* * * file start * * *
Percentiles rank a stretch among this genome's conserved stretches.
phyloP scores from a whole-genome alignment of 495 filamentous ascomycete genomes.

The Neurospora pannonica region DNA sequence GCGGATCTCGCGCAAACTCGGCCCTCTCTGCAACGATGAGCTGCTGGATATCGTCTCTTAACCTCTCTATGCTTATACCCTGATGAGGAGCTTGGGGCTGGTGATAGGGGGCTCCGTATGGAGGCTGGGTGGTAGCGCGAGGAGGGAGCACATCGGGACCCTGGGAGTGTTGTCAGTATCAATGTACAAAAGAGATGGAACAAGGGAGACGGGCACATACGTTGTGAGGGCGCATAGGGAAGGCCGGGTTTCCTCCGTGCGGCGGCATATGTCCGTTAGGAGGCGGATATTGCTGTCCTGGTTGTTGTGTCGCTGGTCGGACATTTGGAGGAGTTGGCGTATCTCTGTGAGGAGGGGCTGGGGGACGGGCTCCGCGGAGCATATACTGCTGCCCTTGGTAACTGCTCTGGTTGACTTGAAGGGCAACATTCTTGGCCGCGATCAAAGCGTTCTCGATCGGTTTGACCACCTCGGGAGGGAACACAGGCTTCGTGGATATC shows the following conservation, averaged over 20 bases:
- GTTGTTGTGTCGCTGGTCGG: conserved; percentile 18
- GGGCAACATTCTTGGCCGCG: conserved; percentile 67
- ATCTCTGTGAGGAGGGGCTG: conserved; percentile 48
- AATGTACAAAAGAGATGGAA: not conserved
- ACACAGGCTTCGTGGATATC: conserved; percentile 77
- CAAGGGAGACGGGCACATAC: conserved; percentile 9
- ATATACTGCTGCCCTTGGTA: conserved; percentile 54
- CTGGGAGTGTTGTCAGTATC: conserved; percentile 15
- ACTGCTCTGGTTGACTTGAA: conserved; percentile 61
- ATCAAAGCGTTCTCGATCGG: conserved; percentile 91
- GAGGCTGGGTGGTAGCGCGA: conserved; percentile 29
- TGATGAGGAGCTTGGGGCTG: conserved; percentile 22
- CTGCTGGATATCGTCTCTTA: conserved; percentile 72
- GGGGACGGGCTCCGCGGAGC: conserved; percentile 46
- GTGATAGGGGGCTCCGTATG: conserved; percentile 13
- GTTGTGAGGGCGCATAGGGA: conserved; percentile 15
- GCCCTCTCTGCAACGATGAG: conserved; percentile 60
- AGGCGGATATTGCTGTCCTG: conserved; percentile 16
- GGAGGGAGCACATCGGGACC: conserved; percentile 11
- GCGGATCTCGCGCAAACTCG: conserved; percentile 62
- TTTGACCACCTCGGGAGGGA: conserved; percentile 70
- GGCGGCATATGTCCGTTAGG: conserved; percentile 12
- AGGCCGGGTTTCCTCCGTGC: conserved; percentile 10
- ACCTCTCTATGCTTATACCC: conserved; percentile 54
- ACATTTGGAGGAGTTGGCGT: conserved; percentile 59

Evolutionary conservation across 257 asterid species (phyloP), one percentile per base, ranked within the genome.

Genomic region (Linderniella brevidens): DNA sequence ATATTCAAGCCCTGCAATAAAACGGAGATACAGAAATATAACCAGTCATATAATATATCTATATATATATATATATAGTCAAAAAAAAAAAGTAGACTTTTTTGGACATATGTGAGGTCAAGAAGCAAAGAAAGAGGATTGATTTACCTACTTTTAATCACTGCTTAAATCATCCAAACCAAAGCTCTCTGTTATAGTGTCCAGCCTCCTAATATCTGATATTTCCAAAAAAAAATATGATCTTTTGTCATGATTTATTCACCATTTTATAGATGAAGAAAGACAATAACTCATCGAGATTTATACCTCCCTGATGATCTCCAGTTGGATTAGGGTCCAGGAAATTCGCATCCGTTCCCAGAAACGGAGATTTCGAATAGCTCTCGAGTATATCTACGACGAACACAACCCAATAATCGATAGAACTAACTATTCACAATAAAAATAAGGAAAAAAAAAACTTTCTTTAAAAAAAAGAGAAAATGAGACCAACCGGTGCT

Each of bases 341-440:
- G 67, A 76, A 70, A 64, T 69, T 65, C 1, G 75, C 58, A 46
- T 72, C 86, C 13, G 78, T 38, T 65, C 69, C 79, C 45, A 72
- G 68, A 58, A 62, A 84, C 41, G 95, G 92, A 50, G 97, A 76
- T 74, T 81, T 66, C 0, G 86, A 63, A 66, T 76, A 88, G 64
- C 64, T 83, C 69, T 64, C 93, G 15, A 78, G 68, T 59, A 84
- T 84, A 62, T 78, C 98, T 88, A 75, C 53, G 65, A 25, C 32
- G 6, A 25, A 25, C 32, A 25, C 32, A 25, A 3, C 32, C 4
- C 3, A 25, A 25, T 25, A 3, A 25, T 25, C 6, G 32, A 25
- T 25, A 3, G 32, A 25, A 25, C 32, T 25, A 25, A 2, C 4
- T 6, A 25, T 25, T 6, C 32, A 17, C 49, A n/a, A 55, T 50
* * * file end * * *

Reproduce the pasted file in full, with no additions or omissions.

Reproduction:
Percentiles rank a stretch among this genome's conserved stretches.
phyloP scores from a whole-genome alignment of 495 filamentous ascomycete genomes.

The Neurospora pannonica region DNA sequence GCGGATCTCGCGCAAACTCGGCCCTCTCTGCAACGATGAGCTGCTGGATATCGTCTCTTAACCTCTCTATGCTTATACCCTGATGAGGAGCTTGGGGCTGGTGATAGGGGGCTCCGTATGGAGGCTGGGTGGTAGCGCGAGGAGGGAGCACATCGGGACCCTGGGAGTGTTGTCAGTATCAATGTACAAAAGAGATGGAACAAGGGAGACGGGCACATACGTTGTGAGGGCGCATAGGGAAGGCCGGGTTTCCTCCGTGCGGCGGCATATGTCCGTTAGGAGGCGGATATTGCTGTCCTGGTTGTTGTGTCGCTGGTCGGACATTTGGAGGAGTTGGCGTATCTCTGTGAGGAGGGGCTGGGGGACGGGCTCCGCGGAGCATATACTGCTGCCCTTGGTAACTGCTCTGGTTGACTTGAAGGGCAACATTCTTGGCCGCGATCAAAGCGTTCTCGATCGGTTTGACCACCTCGGGAGGGAACACAGGCTTCGTGGATATC shows the following conservation, averaged over 20 bases:
- GTTGTTGTGTCGCTGGTCGG: conserved; percentile 18
- GGGCAACATTCTTGGCCGCG: conserved; percentile 67
- ATCTCTGTGAGGAGGGGCTG: conserved; percentile 48
- AATGTACAAAAGAGATGGAA: not conserved
- ACACAGGCTTCGTGGATATC: conserved; percentile 77
- CAAGGGAGACGGGCACATAC: conserved; percentile 9
- ATATACTGCTGCCCTTGGTA: conserved; percentile 54
- CTGGGAGTGTTGTCAGTATC: conserved; percentile 15
- ACTGCTCTGGTTGACTTGAA: conserved; percentile 61
- ATCAAAGCGTTCTCGATCGG: conserved; percentile 91
- GAGGCTGGGTGGTAGCGCGA: conserved; percentile 29
- TGATGAGGAGCTTGGGGCTG: conserved; percentile 22
- CTGCTGGATATCGTCTCTTA: conserved; percentile 72
- GGGGACGGGCTCCGCGGAGC: conserved; percentile 46
- GTGATAGGGGGCTCCGTATG: conserved; percentile 13
- GTTGTGAGGGCGCATAGGGA: conserved; percentile 15
- GCCCTCTCTGCAACGATGAG: conserved; percentile 60
- AGGCGGATATTGCTGTCCTG: conserved; percentile 16
- GGAGGGAGCACATCGGGACC: conserved; percentile 11
- GCGGATCTCGCGCAAACTCG: conserved; percentile 62
- TTTGACCACCTCGGGAGGGA: conserved; percentile 70
- GGCGGCATATGTCCGTTAGG: conserved; percentile 12
- AGGCCGGGTTTCCTCCGTGC: conserved; percentile 10
- ACCTCTCTATGCTTATACCC: conserved; percentile 54
- ACATTTGGAGGAGTTGGCGT: conserved; percentile 59

Evolutionary conservation across 257 asterid species (phyloP), one percentile per base, ranked within the genome.

Genomic region (Linderniella brevidens): DNA sequence ATATTCAAGCCCTGCAATAAAACGGAGATACAGAAATATAACCAGTCATATAATATATCTATATATATATATATATAGTCAAAAAAAAAAAGTAGACTTTTTTGGACATATGTGAGGTCAAGAAGCAAAGAAAGAGGATTGATTTACCTACTTTTAATCACTGCTTAAATCATCCAAACCAAAGCTCTCTGTTATAGTGTCCAGCCTCCTAATATCTGATATTTCCAAAAAAAAATATGATCTTTTGTCATGATTTATTCACCATTTTATAGATGAAGAAAGACAATAACTCATCGAGATTTATACCTCCCTGATGATCTCCAGTTGGATTAGGGTCCAGGAAATTCGCATCCGTTCCCAGAAACGGAGATTTCGAATAGCTCTCGAGTATATCTACGACGAACACAACCCAATAATCGATAGAACTAACTATTCACAATAAAAATAAGGAAAAAAAAAACTTTCTTTAAAAAAAAGAGAAAATGAGACCAACCGGTGCT

Each of bases 341-440:
- G 67, A 76, A 70, A 64, T 69, T 65, C 1, G 75, C 58, A 46
- T 72, C 86, C 13, G 78, T 38, T 65, C 69, C 79, C 45, A 72
- G 68, A 58, A 62, A 84, C 41, G 95, G 92, A 50, G 97, A 76
- T 74, T 81, T 66, C 0, G 86, A 63, A 66, T 76, A 88, G 64
- C 64, T 83, C 69, T 64, C 93, G 15, A 78, G 68, T 59, A 84
- T 84, A 62, T 78, C 98, T 88, A 75, C 53, G 65, A 25, C 32
- G 6, A 25, A 25, C 32, A 25, C 32, A 25, A 3, C 32, C 4
- C 3, A 25, A 25, T 25, A 3, A 25, T 25, C 6, G 32, A 25
- T 25, A 3, G 32, A 25, A 25, C 32, T 25, A 25, A 2, C 4
- T 6, A 25, T 25, T 6, C 32, A 17, C 49, A n/a, A 55, T 50